Instead, your mission statement is an internal purpose tool. Just distinguish between the two purposes and ways of writing, and do what is appropriate for which audience at the right time.

P.S. Here is an interesting mission statement – that combines purpose and values. If you’re in Michigan, stop by this place. The pie and the other desserts (but most especially the pie, since I’m a pie fanatic!) are simply marvelously, wonderfully special.

“Sweetie-licious Bakery Café’s mission is to celebrate love, tradition and people through good food; to make our friends (customers) feel revered; to offer delicious, homemade pies, baked goods, preserves and comfort foods, specialty merchandise and cooking classes in a happy, loving and nostalgic ambience; to honor tradition by means of honoring our elderly through community service projects and contributions.”

  • Pam Wilcox

    Your comments on an organization’s responsibility to the board are interesting but contain a thread that in practice can be quite harmful and consume the time of a most precious nonproift resource – CEO and staff…it is not the staff’s responsiblity to ensure good governance, it is the board’s, just as the board is not responsible for good staff or management performance. Each supports the other, but accountablity for good governance must rest with the board chair and board as a whole.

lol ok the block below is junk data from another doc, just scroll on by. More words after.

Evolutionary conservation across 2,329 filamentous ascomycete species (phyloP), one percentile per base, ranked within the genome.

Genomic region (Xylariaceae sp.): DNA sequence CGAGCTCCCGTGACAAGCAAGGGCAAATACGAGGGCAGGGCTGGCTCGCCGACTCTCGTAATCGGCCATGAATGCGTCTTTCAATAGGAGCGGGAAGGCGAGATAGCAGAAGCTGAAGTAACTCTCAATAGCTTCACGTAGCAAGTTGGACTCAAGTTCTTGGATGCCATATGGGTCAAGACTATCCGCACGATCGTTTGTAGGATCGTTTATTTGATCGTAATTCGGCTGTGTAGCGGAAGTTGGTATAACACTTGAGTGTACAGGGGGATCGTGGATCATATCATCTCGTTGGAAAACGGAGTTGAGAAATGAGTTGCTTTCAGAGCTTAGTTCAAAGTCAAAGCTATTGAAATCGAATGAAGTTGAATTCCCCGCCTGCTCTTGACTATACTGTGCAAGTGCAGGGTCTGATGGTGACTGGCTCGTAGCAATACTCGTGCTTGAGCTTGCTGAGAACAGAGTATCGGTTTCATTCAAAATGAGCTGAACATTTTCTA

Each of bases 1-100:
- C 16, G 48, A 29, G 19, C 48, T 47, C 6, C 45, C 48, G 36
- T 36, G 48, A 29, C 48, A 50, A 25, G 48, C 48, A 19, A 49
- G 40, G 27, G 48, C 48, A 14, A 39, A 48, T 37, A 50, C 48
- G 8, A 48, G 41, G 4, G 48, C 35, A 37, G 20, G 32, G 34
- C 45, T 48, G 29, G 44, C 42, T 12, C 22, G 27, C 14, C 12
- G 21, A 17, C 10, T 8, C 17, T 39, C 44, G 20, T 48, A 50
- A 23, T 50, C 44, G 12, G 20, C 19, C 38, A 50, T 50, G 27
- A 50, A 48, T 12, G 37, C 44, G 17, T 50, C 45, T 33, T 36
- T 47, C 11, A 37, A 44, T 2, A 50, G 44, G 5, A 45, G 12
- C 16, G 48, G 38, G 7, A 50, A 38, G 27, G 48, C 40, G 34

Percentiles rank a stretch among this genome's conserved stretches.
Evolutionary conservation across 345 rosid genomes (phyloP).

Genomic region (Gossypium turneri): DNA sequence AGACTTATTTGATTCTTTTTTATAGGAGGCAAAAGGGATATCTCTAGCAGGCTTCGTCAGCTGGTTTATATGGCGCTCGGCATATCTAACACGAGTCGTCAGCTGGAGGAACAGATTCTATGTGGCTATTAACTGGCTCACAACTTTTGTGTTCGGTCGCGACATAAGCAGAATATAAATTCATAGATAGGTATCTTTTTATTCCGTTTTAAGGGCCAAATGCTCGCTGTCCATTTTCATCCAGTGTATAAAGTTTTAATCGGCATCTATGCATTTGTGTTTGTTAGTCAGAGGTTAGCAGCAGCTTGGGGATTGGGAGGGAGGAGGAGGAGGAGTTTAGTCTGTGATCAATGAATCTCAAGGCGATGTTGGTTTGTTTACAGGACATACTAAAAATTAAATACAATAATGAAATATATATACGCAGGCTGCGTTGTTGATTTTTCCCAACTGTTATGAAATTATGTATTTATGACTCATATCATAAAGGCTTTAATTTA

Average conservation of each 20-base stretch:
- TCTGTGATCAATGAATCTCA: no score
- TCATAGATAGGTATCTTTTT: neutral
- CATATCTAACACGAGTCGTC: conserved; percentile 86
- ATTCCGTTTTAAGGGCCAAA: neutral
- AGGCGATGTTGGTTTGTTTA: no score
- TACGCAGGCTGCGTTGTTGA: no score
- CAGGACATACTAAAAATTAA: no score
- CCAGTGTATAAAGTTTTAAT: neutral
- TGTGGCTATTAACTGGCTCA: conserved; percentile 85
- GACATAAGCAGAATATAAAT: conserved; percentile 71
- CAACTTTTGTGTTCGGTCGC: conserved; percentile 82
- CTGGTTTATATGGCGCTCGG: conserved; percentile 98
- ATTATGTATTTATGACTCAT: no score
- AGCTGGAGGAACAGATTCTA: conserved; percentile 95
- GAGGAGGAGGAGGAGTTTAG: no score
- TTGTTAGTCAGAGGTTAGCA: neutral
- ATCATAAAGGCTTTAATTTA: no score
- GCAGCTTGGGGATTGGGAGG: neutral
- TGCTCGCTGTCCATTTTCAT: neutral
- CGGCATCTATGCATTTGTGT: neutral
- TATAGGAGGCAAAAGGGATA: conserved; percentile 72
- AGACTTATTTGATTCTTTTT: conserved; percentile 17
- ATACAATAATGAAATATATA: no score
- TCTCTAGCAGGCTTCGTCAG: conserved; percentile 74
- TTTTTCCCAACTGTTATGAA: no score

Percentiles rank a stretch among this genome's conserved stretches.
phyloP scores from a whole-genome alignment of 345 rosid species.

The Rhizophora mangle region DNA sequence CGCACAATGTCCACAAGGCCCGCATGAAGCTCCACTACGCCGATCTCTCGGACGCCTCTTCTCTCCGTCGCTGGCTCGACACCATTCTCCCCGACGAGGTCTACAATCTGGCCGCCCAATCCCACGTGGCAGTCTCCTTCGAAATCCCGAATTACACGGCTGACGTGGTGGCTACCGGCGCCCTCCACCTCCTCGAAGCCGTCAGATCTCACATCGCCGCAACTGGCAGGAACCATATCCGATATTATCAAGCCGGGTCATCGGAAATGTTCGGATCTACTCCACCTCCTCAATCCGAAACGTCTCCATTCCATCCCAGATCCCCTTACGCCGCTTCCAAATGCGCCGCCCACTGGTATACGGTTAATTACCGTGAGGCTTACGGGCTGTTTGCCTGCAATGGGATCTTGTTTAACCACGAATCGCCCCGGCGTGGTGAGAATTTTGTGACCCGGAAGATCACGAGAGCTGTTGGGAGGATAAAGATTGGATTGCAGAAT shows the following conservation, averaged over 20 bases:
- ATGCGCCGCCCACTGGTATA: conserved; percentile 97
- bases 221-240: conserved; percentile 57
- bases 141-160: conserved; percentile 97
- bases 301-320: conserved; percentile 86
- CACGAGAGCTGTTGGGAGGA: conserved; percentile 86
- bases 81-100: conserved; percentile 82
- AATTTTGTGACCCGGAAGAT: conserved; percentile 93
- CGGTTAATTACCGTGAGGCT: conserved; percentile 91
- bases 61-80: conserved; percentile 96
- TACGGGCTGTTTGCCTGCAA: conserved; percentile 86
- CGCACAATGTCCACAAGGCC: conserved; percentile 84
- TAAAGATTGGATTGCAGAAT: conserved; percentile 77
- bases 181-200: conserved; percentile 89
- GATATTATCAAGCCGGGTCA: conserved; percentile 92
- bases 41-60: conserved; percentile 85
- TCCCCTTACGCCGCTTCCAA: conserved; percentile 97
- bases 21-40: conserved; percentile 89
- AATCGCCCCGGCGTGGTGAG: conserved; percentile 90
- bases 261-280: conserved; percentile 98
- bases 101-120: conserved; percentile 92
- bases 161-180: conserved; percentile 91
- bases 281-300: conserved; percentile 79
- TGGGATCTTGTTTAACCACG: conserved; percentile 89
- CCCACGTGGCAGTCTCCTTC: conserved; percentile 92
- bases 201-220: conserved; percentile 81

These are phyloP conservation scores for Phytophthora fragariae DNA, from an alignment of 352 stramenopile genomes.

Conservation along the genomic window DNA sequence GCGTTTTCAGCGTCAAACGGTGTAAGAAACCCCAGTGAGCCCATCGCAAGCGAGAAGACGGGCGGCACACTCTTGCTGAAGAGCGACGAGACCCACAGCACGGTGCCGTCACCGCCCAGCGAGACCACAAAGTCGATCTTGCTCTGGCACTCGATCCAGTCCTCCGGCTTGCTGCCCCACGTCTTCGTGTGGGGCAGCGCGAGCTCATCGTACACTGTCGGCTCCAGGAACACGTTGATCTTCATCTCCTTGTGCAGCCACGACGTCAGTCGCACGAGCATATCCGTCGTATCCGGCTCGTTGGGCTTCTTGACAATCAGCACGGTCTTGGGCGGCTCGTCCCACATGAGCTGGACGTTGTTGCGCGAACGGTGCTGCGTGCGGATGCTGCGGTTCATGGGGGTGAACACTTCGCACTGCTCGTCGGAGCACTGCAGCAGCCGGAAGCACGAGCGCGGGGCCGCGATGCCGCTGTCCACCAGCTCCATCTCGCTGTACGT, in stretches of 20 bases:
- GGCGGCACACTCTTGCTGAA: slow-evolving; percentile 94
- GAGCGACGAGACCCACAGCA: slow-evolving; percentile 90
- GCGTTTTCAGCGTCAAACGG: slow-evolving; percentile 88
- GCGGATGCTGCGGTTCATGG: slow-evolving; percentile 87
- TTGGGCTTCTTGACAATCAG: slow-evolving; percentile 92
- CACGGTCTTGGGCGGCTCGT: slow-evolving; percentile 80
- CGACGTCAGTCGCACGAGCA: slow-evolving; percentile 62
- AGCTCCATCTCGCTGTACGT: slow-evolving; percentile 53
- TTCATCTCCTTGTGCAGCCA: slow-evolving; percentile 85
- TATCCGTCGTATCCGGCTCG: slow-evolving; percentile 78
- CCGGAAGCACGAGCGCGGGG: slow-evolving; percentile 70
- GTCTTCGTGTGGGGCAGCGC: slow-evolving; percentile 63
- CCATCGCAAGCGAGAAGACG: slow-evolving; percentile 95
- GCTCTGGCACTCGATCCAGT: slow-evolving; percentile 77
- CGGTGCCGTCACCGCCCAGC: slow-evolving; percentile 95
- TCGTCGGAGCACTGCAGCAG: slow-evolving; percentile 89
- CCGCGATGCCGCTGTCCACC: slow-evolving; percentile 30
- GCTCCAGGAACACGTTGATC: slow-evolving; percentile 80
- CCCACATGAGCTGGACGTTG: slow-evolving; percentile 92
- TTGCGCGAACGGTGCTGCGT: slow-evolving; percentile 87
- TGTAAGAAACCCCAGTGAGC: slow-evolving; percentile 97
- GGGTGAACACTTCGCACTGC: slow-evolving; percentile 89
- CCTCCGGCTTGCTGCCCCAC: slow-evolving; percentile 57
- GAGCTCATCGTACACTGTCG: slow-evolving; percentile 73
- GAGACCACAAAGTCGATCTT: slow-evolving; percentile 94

• Siimone Joyaux

    I disagree with you, Pam. I believe it is the CEO’s responsibility to be an expert in governance – and the enable the board to do governance well. Board members don’t necessarily understand governance – and are not going to read the books and go to the workshops, etc. etc. Staff leadership (not command and control) but leadership – enables the board to do good governance. Just like the CEO is responsible for enabling his/her staff to manage well.

    Indeed, the CEO is a previous resource. And that resource is responsible for leading / for enabling all sorts of things to happen … from financial sustainability to effective fund development to quality program to good governance. In my experience, too many CEOs think the limit of their job is program. Or they add in finance and personnel to program. But too many CEOs just “wash their hands” of good governance or “throw up their hands” and claim the board is responsible.

    The most effective governance I’ve ever seen is when the CEO understands what governance is, accepts her responsibility enable that to happen, and then partners with board members to make good governance happen.